As if there were any further proof needed LEGO Friends are cool, Tyler Sky (Bricksky) has entered nice hot rod roadster in Friends Bricks Along for the Ride Building Challenge. It looks like a real fun ride to cruise around Heartlake City.
Galaktek makes great use of the part-separator in his recent model Bad Hare Day. According to the builder, “The Heartlake pets aren’t sure what this “war” thing is (can you eat it?), but they’re eager to help. Betsy Bunny has joined the Heartlake Air Force as an auxiliary in her Recon Skimmer, leaping past enemy lines to gather intelligence. Because of the open cockpit, Betsy has named her craft the Bad Hare Day. I can’t make this stuff up.
The time went too quickly, constant reader, and we find ourselves at the end of another weekend. Thanks for your continued support of Friday Night Fights and all the models posted over the last 72 hours, your comments make a difference, not only to the fighters but to all the builders whose work is featured on the Brother-Ship. See you next weekend.
A few years ago, while I was still living in the UK, my neighbour Jon and I took Becca, his six-year old daughter, to see LEGOLAND Windsor. I had spent way too much money at their shop during their Christmas shopping a few months before and had ended up getting two annual passes, as well as several discount vouchers through shopping at LEGO on-line. Furthermore, while I had been to the park several times before, this was never when it was actually open to the general public.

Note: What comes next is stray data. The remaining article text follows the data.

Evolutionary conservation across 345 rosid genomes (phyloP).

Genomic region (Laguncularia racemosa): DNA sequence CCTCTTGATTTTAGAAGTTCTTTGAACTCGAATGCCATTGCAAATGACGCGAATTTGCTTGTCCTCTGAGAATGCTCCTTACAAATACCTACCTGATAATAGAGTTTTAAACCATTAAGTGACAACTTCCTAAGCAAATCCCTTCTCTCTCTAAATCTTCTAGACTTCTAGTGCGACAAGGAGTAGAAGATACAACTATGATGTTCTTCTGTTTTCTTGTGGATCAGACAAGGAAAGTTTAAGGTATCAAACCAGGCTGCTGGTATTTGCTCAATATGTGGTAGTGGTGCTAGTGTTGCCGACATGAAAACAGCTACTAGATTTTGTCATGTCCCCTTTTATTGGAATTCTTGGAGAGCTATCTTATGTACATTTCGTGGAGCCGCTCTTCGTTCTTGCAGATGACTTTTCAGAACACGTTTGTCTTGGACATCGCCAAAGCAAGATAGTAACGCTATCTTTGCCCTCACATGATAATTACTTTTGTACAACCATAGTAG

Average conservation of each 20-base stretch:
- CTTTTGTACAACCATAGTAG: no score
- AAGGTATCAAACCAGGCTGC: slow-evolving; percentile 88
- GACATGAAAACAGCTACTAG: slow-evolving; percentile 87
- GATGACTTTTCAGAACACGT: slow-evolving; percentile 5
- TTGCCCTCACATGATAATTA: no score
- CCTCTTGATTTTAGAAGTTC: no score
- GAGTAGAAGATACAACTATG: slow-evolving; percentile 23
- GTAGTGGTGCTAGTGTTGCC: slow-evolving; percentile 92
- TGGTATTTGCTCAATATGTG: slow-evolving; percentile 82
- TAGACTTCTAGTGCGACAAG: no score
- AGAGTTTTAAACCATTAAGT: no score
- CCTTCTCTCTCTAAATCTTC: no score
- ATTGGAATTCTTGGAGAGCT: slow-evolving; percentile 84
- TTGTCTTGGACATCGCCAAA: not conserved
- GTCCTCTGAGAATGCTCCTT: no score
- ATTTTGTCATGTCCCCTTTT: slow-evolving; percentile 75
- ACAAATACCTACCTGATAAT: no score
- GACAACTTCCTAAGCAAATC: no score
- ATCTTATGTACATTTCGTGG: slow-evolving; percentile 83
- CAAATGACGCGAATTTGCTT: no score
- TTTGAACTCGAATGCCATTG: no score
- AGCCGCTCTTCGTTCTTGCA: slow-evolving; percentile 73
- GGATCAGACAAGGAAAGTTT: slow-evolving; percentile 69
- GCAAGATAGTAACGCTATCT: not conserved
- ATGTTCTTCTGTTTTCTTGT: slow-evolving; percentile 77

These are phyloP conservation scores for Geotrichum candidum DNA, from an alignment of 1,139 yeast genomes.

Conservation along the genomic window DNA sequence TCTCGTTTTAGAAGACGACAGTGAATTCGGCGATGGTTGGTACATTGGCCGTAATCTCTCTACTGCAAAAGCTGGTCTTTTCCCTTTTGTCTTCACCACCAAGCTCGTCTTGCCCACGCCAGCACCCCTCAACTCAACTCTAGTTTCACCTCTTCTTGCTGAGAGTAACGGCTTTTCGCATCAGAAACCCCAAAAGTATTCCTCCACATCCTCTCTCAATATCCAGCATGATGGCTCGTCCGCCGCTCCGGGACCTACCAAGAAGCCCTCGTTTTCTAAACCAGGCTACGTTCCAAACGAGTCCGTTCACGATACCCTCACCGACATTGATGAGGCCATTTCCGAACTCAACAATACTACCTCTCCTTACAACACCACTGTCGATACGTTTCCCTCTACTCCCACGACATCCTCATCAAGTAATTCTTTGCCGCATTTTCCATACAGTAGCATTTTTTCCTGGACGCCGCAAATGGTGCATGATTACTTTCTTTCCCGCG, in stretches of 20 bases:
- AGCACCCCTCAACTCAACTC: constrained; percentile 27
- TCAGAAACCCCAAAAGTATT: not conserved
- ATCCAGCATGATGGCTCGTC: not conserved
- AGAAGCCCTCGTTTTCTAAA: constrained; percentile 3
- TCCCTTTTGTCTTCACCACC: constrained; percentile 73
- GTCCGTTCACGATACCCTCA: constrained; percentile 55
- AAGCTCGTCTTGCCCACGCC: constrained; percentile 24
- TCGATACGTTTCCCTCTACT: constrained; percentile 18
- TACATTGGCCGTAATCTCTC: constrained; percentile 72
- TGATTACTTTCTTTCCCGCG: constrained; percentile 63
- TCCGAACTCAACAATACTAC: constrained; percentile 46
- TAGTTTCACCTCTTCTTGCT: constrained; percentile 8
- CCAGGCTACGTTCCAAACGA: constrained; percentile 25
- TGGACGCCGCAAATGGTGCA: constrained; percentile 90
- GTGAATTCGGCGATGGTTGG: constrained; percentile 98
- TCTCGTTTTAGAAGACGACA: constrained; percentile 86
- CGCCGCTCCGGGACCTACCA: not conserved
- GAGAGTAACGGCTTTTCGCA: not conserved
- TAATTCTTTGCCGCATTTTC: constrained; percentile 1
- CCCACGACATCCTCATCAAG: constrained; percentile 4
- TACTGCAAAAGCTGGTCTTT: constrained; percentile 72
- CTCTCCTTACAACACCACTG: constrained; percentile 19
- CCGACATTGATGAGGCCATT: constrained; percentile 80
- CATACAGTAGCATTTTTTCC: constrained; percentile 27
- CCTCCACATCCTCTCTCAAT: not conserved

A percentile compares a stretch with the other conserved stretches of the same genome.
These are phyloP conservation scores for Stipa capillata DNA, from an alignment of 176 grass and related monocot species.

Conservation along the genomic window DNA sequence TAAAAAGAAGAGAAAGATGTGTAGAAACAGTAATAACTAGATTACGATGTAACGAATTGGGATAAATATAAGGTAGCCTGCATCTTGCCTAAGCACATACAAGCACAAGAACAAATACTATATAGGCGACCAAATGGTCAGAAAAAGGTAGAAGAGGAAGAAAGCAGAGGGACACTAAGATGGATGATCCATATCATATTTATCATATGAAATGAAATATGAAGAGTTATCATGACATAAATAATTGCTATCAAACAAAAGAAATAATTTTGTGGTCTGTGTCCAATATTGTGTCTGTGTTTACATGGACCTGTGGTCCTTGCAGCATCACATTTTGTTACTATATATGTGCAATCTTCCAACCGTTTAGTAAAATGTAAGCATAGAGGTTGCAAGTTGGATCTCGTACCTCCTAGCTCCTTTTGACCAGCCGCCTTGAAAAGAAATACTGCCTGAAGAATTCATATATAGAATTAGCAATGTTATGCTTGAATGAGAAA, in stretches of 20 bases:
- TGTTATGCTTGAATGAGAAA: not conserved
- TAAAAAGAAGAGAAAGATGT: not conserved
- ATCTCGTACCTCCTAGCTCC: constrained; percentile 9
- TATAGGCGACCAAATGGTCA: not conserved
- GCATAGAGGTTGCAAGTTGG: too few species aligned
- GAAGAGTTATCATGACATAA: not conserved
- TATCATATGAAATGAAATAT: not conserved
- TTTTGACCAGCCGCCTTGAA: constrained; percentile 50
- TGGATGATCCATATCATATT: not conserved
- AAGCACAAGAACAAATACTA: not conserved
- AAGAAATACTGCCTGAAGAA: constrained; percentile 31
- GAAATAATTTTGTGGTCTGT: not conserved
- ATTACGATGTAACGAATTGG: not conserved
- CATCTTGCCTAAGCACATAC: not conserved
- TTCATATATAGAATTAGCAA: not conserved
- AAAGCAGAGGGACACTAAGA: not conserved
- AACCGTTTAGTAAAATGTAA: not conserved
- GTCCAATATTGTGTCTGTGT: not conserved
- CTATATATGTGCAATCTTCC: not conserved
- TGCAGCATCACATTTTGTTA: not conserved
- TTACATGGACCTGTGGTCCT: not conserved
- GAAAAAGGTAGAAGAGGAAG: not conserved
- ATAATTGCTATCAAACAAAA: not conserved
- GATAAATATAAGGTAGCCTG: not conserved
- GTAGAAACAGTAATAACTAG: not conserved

It was fun to see the park in operation and all the children and parents enjoying themselves, but two things stood out to me: girls like pink (and Dora the Explorer) and girls do get what LEGO is about if they are presented with it. The former was driven home to me when we were in an outdoor play area. Becca ran off to play with the other kids. I said to Jon: `don’t worry, we’ll find her. We’ll just have to keep an eye out for a little girl wearing a pink coat and a Dora the Explorer backpack’. We looked around, somewhat oafishly. Almost all the little girls were wearing pink coats and Dora the Explorer backpacks! The latter became clear in one of the indoor play areas, where parents and their children could build small cars and race them down wooden slopes. After having retrieved Becca, we spent at least an hour there. She loved every minute of it and so did we.
As I’m sure many of you know, LEGO’s girl-friendly Friends-line has been very successful, despite the toy being criticised for supposedly reinforcing girly stereotypes. Yes, the sets have pink and purple elements (girls like pink) and it does have cutesy figures, but ultimately it’s about getting girls to build and play with LEGO (and girls do get LEGO if they are presented with it). I think LEGO has expressed this very well in a new magazine ad, posted on flickr recently by LegoMyMamma.
I realise, of course, that the quality of the MOC and photography may not be quite up to our usual standards and that not all girls like pink.
On a whim, I picked up 41002 Emma’s Karate Class. I’m so very not disappointed. I already have a particular fondness for the Friends line to start out with, so this shouldn’t be a surprise.
Anyway, this is a brief review for what is a small set. Overall, I really like the parts selection. The models are pretty simple and nothing really spectacular.
I’m not sold on the model with the screen. I get that the colors are to fit the overall scheme, but it just doesn’t work for me. Again, though, the parts. That glass is printed with that design.
I’m far more fond of the stand with the sword and display items on it. The tree’s cute, too. There are plenty of extra pieces.
I’m far happier with the design of these little models. The parts are great (of course!) and the squirrel and turtle elicit squeals of glee for their cuteness.
All are currently available on both the LEGO Shop and Amazon.com. Definitely go for the squirrel and turtle, though, since they’re marked to retire soon and make way for the next wave of pets for Heartlake City.